I started with ‘A’ and realized I loved the letter because it reminded me of the design of a Swiss Chalet, the A-frame, which reminded me of a ski trip, which made me long for a snowy mountain. ‘B’ I had already covered, and quite Bawdy at that. ‘C’ and ‘D’ are obese letters, especially D. That is a fat little man, right there. ‘E’ is pronged, it can stab or comb. ‘F’ is like a broken ‘E’ and ‘G’ is a fat man that is sort of well-endowed. ‘H’ is the letter that begins my last name. Looks like a field goal post. I always liked the shape but was somewhat vexed at how breathy the letter is when spoken. Exhale and there is the H right there. Probably the most often used letter when perverts prank-call women. Kind of creepy, actually. ‘I’ is simple, tall, proud. ‘J’ is the hook, and every good story needs one. ‘K’ is like a disco dance move. Throw the left leg and left arm out, and you have your K. For fans of right angles we have the letter L. M is fun for the vertical symmetry. You can fold it neatly. N is askew. It is also the Roman numeral IV with the V fallen over. O is a portal, a ball, a letter on the move. If the greatest invention is the wheel the most brilliant letter is the O. The top-heavy P is maybe my least favorite of the crew, although it does separate the O from its almost identical neighbor Q, which is an O chained to the ground. ‘R’ I guess kind of has cleavage too, but it doesn’t offer the same promise as its sister B. ’S’ is sneaky, like a con-man. A snake. It is the most useful pattern to run in if you are being chased by an alligator. “Serpentine!”
T is like a tree. It is the letter that can provide shade on a hot day. U is a magnet. I like U, I hope U like me. V is the best design for a rock guitar and W is M reflected in a lake of water. X is a kiss, Z is sleepy, and Y? Just for the hell of it.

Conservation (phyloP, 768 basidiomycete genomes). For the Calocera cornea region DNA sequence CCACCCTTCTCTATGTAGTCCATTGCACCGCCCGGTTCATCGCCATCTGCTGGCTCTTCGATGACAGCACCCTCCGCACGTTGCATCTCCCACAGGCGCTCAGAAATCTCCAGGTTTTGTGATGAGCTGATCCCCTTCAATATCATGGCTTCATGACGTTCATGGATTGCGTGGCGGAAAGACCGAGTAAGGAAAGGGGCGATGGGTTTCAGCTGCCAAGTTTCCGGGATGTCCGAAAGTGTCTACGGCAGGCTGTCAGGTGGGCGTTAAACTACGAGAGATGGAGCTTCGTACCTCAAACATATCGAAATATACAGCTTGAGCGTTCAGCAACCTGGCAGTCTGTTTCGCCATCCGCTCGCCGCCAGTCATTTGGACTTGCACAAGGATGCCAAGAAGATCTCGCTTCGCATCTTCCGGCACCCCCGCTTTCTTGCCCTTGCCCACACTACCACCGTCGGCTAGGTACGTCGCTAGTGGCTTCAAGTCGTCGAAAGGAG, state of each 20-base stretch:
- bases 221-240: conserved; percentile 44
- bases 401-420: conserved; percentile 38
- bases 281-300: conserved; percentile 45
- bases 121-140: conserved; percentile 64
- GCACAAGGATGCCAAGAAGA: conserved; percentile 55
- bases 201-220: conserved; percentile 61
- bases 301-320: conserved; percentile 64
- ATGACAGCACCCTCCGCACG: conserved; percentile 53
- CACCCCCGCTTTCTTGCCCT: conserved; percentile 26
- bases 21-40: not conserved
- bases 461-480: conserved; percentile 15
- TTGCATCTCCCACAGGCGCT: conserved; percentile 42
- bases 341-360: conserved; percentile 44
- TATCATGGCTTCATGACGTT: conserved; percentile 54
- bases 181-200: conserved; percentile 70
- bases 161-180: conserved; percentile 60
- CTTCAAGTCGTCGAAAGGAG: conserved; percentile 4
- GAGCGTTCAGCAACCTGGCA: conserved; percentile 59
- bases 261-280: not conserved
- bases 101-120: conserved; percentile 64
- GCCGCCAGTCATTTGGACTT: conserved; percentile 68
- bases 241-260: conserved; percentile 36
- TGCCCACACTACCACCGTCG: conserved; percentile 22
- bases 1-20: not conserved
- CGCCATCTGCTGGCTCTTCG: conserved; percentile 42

More Alembics to come.

Go Hemp!

I awoke with a hangover on Wednesday. It took me a few minutes to realize I hadn’t been drinking the night before. Not a drop. Outside the morning was gray and the streets were quiet. I saw none of my neighbors on their usual dog walks. Eerily deserted. I chalked it up to one of those strange, collective rises and falls that happens in the popular consciousness from time to time. There are some mornings when everyone is hungover, regardless of what happened the previous night. Like the barometric pressure, it just drops and everybody feels it. It’s physics, after all.   

Nobody in my neighborhood advertises the fact that they watch pornography. There are no lawn signs for Ron Jeremy, John Holmes, Jenna Jameson, whoever the popular “actors” and “actresses” are nowadays. There are no bumper stickers that say, “This house is pro-penetration.” There are no signs supporting fetish, bondage, girl-on-girl, guy-on-girl-on-guy, black-on-white, white-on-black, take-my-wife, take-my-husband, dwarf-on-giant, humiliation, punishment, sadomasochism, group orgy and whatever else. However, if a tech company were to descend on the neighborhood and sift through the ISP addresses and blind search histories, the results would most likely be shocking. It would be a vast trove of voyeuristic filth somewhere on the level of the discovery of the lost city of El Dorado, part of the running current of activity that goes on just below everything else that is going on. This is the basic math of the 2016 election.

In a presidential cycle that was big on sensationalism, bombast and weirdly devoid of strict policy discussions, most people are probably wondering what happens now. Even president-elect Donald J. Trump is scratching his head. He lost the popular vote and won the election. At least he was right. It is rigged. He just happened to benefit from it. Good luck to him.